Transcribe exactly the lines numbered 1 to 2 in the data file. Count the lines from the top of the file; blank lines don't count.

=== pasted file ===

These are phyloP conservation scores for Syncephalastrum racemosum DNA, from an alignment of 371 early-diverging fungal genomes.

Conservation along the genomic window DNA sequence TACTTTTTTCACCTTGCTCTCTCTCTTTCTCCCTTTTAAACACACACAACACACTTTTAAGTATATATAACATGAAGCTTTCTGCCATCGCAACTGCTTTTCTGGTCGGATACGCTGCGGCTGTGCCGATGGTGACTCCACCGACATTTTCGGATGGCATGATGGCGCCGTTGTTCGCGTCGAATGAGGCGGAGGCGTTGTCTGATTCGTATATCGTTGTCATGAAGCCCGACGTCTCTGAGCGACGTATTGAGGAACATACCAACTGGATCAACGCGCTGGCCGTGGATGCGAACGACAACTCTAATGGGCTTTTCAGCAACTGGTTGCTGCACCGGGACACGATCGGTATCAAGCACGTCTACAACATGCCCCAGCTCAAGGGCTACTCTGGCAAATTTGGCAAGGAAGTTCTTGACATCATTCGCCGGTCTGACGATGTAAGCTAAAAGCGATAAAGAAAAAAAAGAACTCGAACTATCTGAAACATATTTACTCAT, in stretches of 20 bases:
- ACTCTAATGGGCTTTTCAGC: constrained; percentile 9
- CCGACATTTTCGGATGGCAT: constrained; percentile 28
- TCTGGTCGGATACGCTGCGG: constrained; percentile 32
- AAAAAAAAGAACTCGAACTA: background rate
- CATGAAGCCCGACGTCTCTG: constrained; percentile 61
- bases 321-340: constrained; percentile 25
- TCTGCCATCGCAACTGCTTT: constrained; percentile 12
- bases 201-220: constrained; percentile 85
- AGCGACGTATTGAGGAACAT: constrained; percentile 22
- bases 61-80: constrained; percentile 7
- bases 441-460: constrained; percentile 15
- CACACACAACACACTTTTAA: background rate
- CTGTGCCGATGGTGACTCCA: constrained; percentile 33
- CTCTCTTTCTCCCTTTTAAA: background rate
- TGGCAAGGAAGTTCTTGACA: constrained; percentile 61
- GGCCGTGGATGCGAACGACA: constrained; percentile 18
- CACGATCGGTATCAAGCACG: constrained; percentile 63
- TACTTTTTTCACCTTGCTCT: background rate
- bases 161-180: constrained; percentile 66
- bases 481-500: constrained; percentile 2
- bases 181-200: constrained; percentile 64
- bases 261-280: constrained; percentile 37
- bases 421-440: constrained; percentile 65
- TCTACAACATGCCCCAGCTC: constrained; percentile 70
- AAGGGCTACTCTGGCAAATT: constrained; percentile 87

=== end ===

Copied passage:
These are phyloP conservation scores for Syncephalastrum racemosum DNA, from an alignment of 371 early-diverging fungal genomes.

Conservation along the genomic window DNA sequence TACTTTTTTCACCTTGCTCTCTCTCTTTCTCCCTTTTAAACACACACAACACACTTTTAAGTATATATAACATGAAGCTTTCTGCCATCGCAACTGCTTTTCTGGTCGGATACGCTGCGGCTGTGCCGATGGTGACTCCACCGACATTTTCGGATGGCATGATGGCGCCGTTGTTCGCGTCGAATGAGGCGGAGGCGTTGTCTGATTCGTATATCGTTGTCATGAAGCCCGACGTCTCTGAGCGACGTATTGAGGAACATACCAACTGGATCAACGCGCTGGCCGTGGATGCGAACGACAACTCTAATGGGCTTTTCAGCAACTGGTTGCTGCACCGGGACACGATCGGTATCAAGCACGTCTACAACATGCCCCAGCTCAAGGGCTACTCTGGCAAATTTGGCAAGGAAGTTCTTGACATCATTCGCCGGTCTGACGATGTAAGCTAAAAGCGATAAAGAAAAAAAAGAACTCGAACTATCTGAAACATATTTACTCAT, in stretches of 20 bases: